Raiffeisen International, the second-largest lender in Central and Eastern Europe, and its Austrian parent RZB Group on April 19 kicked off the effort to sell their proposed merger to shareholders by releasing the preliminary valuations of the units to be merged, as well as restating the rationale behind the tie-up.
Raiffeisen said in a statement that the free float in the combined bank would drop to between 21.2% and 22% from the current 27% when the deal to remerge it with its parent is completed. The shareholders of unlisted RZB, mostly regional cooperative banks, will accordingly hold between 78% and 78.8% of the combined entity, to be called Raiffeisenbank International, up from the 73% they have in Raiffeisen now.
This share exchange ratio, arrived at by the banks' auditors BDO and Deloitte, was slightly less than that laid out in an internal memo obtained by Reuters in February, which had tentatively estimated free-float shareholders' share of the merged company at 23%, based on unconfirmed respective valuations of €6.2bn and €6.1bn for Raiffeisen and RZB. Even so, the removal of some of the uncertainty surrounding the merger helped lift the shares of Raiffeisen 6.8% by mid-afternoon to €38.35, up 68% from the low of €22.77 hit in February.
The next key date on the calendar is May 30, when the full merger documentation will be published, including exactly what parts of RZB's business will be merged, along with the first-quarter results of Raiffeisen. Czech brokerage Wood & Co says RZB businesses that will be merged include Centrobank (corporate banking), an Austrian leasing company and the private banking operations.
At pains to show the transparency and fairness of the deal for all sides, Raiffeisen said the exchange ratio will first have to be approved by a court appointed auditor. Three investment banks will also offer fairness opinions before the proposals are put to both sets of shareholders at their annual general meetings on July 7-8
Reasons to be cheerful
Herbert Stepic, the current CEO of Raiffeisen and future head of new Raiffeisenbank International, reiterated that the strategic rationale behind the merger - what he called a "no-brainer" - is all about funding. "As soon as the growth in Central and Eastern Europe has revitalised in the near future, funding is becoming key to capturing the opportunities out there," he told a conference call.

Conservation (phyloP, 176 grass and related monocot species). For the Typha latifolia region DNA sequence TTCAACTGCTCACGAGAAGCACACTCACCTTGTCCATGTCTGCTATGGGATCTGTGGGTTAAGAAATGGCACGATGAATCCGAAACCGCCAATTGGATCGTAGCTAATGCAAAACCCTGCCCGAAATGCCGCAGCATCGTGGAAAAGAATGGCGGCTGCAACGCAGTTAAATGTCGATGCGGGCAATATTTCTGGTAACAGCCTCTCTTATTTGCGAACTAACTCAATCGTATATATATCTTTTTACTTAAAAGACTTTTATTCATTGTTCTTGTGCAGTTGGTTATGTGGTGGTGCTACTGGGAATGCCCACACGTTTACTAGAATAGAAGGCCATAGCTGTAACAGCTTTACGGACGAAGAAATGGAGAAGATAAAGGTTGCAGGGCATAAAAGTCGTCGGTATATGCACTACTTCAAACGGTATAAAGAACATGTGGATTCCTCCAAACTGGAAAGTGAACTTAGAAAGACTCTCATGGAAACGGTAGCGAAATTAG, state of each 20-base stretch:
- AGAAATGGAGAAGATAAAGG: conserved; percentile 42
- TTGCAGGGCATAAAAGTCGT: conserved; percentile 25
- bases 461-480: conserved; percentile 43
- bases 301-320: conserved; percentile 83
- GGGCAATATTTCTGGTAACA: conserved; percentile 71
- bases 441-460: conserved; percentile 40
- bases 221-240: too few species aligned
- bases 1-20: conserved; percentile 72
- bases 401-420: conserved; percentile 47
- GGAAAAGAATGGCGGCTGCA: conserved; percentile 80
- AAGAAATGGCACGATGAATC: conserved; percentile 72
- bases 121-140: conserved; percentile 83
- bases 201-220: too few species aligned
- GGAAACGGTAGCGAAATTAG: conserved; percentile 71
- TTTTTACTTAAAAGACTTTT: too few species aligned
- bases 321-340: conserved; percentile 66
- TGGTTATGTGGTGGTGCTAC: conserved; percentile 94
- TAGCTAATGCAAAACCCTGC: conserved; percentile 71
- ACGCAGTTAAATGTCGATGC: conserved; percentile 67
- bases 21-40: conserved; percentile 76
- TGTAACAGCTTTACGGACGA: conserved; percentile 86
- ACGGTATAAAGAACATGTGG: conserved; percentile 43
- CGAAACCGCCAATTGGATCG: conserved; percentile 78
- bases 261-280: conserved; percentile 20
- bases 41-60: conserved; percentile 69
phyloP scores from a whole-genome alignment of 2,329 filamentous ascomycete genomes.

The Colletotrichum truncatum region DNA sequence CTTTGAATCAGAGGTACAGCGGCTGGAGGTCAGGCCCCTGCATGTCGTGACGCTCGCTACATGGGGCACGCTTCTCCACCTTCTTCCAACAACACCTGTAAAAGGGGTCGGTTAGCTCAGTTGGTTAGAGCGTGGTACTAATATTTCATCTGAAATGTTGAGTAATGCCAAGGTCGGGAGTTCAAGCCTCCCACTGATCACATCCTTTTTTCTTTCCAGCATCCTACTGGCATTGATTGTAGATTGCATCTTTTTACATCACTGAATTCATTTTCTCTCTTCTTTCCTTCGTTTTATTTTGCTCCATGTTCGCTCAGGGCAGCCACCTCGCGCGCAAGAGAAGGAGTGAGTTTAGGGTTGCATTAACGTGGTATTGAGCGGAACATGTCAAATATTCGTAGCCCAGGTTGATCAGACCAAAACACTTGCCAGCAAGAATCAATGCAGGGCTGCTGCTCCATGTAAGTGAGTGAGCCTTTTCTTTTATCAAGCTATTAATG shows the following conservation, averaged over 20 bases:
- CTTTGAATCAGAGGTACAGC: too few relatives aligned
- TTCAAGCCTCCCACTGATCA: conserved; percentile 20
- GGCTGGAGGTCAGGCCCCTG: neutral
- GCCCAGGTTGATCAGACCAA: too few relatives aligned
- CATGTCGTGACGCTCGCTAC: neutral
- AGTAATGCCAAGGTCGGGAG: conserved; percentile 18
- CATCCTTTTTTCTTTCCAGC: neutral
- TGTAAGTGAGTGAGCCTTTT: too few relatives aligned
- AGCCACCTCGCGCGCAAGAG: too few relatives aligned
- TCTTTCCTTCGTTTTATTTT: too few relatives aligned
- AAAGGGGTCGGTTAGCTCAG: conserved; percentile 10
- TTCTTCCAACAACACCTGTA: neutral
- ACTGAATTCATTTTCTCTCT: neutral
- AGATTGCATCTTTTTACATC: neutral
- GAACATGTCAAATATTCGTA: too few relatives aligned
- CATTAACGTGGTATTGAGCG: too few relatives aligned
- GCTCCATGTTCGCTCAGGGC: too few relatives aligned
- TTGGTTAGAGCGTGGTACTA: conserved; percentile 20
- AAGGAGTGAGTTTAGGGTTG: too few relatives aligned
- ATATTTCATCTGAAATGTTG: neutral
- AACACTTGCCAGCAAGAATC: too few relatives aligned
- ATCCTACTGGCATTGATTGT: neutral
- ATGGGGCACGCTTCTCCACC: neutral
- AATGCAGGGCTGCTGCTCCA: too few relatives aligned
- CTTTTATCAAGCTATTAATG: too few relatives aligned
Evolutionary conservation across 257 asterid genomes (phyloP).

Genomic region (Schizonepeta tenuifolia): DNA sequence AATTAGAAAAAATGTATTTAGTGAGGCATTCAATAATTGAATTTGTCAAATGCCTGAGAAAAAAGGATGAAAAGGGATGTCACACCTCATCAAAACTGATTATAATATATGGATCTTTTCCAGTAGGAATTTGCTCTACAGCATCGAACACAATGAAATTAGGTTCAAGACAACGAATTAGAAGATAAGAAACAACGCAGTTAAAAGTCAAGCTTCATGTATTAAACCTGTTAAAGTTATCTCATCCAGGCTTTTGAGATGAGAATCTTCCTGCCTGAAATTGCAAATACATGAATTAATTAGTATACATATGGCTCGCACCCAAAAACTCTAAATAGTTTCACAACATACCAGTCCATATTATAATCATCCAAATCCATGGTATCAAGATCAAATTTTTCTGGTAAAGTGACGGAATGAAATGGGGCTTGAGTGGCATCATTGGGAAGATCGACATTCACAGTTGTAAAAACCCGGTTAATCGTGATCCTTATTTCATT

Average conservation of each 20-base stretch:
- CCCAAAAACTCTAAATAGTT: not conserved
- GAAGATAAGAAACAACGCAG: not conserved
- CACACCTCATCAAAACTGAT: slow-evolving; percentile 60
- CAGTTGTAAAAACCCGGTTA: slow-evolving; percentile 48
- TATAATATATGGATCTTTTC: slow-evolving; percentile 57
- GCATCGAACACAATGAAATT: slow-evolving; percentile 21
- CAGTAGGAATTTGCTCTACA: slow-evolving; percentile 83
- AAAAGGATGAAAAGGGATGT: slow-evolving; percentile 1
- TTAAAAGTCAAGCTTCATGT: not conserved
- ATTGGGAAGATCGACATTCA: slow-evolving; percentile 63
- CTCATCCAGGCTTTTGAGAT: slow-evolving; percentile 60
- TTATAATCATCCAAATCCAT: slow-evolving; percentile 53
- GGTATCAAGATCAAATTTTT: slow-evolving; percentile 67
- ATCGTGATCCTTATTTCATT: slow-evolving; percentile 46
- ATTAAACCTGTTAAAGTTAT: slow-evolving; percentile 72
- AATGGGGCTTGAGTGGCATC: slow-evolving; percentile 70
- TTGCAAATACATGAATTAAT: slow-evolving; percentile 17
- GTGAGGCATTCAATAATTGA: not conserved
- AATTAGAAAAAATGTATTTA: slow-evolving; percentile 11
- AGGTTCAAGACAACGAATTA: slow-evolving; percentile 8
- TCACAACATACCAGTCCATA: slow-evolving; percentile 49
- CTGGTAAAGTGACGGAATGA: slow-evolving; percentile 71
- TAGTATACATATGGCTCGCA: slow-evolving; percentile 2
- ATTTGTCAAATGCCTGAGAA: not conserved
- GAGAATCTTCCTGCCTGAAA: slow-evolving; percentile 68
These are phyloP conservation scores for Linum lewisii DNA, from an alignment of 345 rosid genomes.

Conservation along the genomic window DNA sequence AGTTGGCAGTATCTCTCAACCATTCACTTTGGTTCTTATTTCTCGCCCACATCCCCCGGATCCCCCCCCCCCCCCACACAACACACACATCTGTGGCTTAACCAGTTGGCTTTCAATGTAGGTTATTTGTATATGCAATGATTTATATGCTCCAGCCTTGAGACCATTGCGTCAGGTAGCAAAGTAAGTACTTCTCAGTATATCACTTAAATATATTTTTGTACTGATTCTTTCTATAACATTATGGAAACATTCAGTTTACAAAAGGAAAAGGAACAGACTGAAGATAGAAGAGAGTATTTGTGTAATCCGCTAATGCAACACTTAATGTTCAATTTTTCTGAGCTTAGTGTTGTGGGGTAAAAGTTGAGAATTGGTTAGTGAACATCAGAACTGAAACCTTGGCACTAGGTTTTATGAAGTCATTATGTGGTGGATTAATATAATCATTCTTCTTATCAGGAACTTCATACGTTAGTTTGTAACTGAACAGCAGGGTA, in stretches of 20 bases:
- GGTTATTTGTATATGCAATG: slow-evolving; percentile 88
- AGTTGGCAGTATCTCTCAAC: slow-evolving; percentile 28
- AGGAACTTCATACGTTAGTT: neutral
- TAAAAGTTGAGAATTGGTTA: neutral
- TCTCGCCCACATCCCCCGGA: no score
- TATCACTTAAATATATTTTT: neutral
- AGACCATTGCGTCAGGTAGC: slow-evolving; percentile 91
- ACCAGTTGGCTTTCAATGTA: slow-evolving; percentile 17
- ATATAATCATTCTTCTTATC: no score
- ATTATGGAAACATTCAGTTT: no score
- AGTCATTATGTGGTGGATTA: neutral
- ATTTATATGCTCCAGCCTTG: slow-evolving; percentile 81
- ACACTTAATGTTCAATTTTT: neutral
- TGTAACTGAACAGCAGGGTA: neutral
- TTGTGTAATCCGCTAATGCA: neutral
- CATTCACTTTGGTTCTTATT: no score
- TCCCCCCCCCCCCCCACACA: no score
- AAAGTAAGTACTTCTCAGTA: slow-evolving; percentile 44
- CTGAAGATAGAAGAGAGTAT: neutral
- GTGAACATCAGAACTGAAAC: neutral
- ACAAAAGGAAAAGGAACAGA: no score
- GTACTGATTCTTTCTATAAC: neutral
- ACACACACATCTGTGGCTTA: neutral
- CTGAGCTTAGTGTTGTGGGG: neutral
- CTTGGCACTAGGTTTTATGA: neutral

"Although we consider ourselves capable of capturing this potential, we feel it's the right time to retain the competitive edge and to further improve our position... This merger will enable us to gain full and direct access to all funding and capital market products, and we will able to benefit from the reallocation of selected resources of the old RZB into the most attractive market opportunities," he said.
In addition, there would be cost-saving synergies and efficiency gains in areas such as IT and risk management.
Stepic said both parties are doing this merger from a position of strength after toughing out a difficult 2009 in reasonable shape. However, it's this point that prompts some analysts to question why, after coming through the crisis so strongly, Raiffeisen would now want to dilute its strong emerging-market driven earnings with the slow-growing earnings of RZB from its more mature markets. Stepic said earnings per share in 2009 attributable to Raiffeisen shareholders if the merger had been in place would, on a pro forma calculation, have been considerably higher, up from €0.99 per share to €1.50-1.55 per share. However, as the crisis recedes, Raiffeisen's profits are expected to once again outpace those of RZB.
Stepic also sought to reassure shareholders that the merger is not a ploy to help RZB achieve a capital increase to meet the new Basel III rules on reserves and pay back government aid. "With Tier-1 capital of 9.1%, we feel we have sufficient capital, even with the forecasted moderate growth," Stepic said. "We will only carry out a capital increase if a possible acquisition in Eastern Europe were to present itself and for which we have no capital cushion."
Jason Corcoran in Moscow - Russian banks are disappearing at the fastest rate ever as the country's deepening recession makes it easier for the central bank to expose money laundering, dodgy lending ... more
bne IntelliNews - The Kremlin supported by national sports authorities has brushed aside "groundless" allegations of a mass doping scam involving Russian athletes after the World Anti-Doping Agency ... more
Jason Corcoran in Moscow - Revelations and mysticism may have been the stock-in-trade of Nikolai Tsvetkov’s management style, but ultimately they didn’t help him to hold on to his ... more